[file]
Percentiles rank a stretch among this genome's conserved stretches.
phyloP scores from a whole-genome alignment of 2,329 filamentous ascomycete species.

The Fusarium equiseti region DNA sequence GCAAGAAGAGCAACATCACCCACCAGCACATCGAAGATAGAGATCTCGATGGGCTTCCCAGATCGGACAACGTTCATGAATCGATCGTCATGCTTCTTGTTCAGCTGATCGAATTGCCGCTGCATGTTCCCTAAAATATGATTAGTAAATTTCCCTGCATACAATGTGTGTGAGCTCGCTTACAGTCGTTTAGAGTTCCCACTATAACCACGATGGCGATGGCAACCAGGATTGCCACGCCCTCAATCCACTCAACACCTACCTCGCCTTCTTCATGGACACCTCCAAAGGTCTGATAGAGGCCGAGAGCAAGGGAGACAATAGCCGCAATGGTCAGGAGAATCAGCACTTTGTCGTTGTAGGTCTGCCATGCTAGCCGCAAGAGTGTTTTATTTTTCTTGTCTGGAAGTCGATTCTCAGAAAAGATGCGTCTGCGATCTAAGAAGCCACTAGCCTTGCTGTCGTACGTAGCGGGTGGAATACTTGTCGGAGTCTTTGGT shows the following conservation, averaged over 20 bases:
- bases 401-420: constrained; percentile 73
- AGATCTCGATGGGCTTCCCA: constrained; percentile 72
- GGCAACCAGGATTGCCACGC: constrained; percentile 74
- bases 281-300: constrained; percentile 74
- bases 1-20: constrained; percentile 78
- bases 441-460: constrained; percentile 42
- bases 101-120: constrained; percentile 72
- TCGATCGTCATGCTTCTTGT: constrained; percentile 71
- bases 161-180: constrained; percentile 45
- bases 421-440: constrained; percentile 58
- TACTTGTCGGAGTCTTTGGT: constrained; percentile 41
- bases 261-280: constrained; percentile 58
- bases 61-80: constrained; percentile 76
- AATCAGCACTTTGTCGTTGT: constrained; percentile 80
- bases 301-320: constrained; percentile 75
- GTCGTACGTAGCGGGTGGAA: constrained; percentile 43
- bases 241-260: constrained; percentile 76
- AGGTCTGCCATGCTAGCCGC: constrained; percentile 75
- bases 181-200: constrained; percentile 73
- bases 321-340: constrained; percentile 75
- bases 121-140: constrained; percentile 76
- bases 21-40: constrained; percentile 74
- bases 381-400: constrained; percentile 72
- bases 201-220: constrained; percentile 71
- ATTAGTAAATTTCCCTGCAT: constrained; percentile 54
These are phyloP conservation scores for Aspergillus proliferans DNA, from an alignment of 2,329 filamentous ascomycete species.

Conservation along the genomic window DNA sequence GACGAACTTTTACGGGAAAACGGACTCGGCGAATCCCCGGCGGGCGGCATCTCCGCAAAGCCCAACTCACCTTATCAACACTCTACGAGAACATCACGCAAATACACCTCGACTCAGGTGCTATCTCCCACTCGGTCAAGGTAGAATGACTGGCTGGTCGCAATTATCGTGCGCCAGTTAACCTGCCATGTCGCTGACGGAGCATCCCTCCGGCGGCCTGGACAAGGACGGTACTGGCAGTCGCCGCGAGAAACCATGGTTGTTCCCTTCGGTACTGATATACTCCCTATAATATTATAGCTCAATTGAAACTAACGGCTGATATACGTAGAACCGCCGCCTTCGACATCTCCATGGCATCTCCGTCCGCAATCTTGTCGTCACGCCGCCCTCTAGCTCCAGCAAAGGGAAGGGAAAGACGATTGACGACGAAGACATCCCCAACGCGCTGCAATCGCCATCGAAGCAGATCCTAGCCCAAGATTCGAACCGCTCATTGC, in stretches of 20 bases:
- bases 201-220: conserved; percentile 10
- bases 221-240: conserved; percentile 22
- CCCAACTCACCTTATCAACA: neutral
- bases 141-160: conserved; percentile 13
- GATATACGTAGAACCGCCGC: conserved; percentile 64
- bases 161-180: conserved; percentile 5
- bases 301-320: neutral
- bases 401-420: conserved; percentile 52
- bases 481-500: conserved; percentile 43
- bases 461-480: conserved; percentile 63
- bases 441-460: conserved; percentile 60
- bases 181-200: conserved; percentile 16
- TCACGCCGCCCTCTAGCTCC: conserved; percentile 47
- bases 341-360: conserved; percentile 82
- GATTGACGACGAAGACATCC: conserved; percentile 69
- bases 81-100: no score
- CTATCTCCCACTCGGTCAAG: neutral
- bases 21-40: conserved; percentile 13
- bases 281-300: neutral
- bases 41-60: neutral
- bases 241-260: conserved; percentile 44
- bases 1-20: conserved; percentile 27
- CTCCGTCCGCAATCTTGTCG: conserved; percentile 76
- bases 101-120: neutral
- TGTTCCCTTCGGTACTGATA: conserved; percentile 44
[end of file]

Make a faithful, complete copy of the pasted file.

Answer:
Percentiles rank a stretch among this genome's conserved stretches.
phyloP scores from a whole-genome alignment of 2,329 filamentous ascomycete species.

The Fusarium equiseti region DNA sequence GCAAGAAGAGCAACATCACCCACCAGCACATCGAAGATAGAGATCTCGATGGGCTTCCCAGATCGGACAACGTTCATGAATCGATCGTCATGCTTCTTGTTCAGCTGATCGAATTGCCGCTGCATGTTCCCTAAAATATGATTAGTAAATTTCCCTGCATACAATGTGTGTGAGCTCGCTTACAGTCGTTTAGAGTTCCCACTATAACCACGATGGCGATGGCAACCAGGATTGCCACGCCCTCAATCCACTCAACACCTACCTCGCCTTCTTCATGGACACCTCCAAAGGTCTGATAGAGGCCGAGAGCAAGGGAGACAATAGCCGCAATGGTCAGGAGAATCAGCACTTTGTCGTTGTAGGTCTGCCATGCTAGCCGCAAGAGTGTTTTATTTTTCTTGTCTGGAAGTCGATTCTCAGAAAAGATGCGTCTGCGATCTAAGAAGCCACTAGCCTTGCTGTCGTACGTAGCGGGTGGAATACTTGTCGGAGTCTTTGGT shows the following conservation, averaged over 20 bases:
- bases 401-420: constrained; percentile 73
- AGATCTCGATGGGCTTCCCA: constrained; percentile 72
- GGCAACCAGGATTGCCACGC: constrained; percentile 74
- bases 281-300: constrained; percentile 74
- bases 1-20: constrained; percentile 78
- bases 441-460: constrained; percentile 42
- bases 101-120: constrained; percentile 72
- TCGATCGTCATGCTTCTTGT: constrained; percentile 71
- bases 161-180: constrained; percentile 45
- bases 421-440: constrained; percentile 58
- TACTTGTCGGAGTCTTTGGT: constrained; percentile 41
- bases 261-280: constrained; percentile 58
- bases 61-80: constrained; percentile 76
- AATCAGCACTTTGTCGTTGT: constrained; percentile 80
- bases 301-320: constrained; percentile 75
- GTCGTACGTAGCGGGTGGAA: constrained; percentile 43
- bases 241-260: constrained; percentile 76
- AGGTCTGCCATGCTAGCCGC: constrained; percentile 75
- bases 181-200: constrained; percentile 73
- bases 321-340: constrained; percentile 75
- bases 121-140: constrained; percentile 76
- bases 21-40: constrained; percentile 74
- bases 381-400: constrained; percentile 72
- bases 201-220: constrained; percentile 71
- ATTAGTAAATTTCCCTGCAT: constrained; percentile 54
These are phyloP conservation scores for Aspergillus proliferans DNA, from an alignment of 2,329 filamentous ascomycete species.

Conservation along the genomic window DNA sequence GACGAACTTTTACGGGAAAACGGACTCGGCGAATCCCCGGCGGGCGGCATCTCCGCAAAGCCCAACTCACCTTATCAACACTCTACGAGAACATCACGCAAATACACCTCGACTCAGGTGCTATCTCCCACTCGGTCAAGGTAGAATGACTGGCTGGTCGCAATTATCGTGCGCCAGTTAACCTGCCATGTCGCTGACGGAGCATCCCTCCGGCGGCCTGGACAAGGACGGTACTGGCAGTCGCCGCGAGAAACCATGGTTGTTCCCTTCGGTACTGATATACTCCCTATAATATTATAGCTCAATTGAAACTAACGGCTGATATACGTAGAACCGCCGCCTTCGACATCTCCATGGCATCTCCGTCCGCAATCTTGTCGTCACGCCGCCCTCTAGCTCCAGCAAAGGGAAGGGAAAGACGATTGACGACGAAGACATCCCCAACGCGCTGCAATCGCCATCGAAGCAGATCCTAGCCCAAGATTCGAACCGCTCATTGC, in stretches of 20 bases:
- bases 201-220: conserved; percentile 10
- bases 221-240: conserved; percentile 22
- CCCAACTCACCTTATCAACA: neutral
- bases 141-160: conserved; percentile 13
- GATATACGTAGAACCGCCGC: conserved; percentile 64
- bases 161-180: conserved; percentile 5
- bases 301-320: neutral
- bases 401-420: conserved; percentile 52
- bases 481-500: conserved; percentile 43
- bases 461-480: conserved; percentile 63
- bases 441-460: conserved; percentile 60
- bases 181-200: conserved; percentile 16
- TCACGCCGCCCTCTAGCTCC: conserved; percentile 47
- bases 341-360: conserved; percentile 82
- GATTGACGACGAAGACATCC: conserved; percentile 69
- bases 81-100: no score
- CTATCTCCCACTCGGTCAAG: neutral
- bases 21-40: conserved; percentile 13
- bases 281-300: neutral
- bases 41-60: neutral
- bases 241-260: conserved; percentile 44
- bases 1-20: conserved; percentile 27
- CTCCGTCCGCAATCTTGTCG: conserved; percentile 76
- bases 101-120: neutral
- TGTTCCCTTCGGTACTGATA: conserved; percentile 44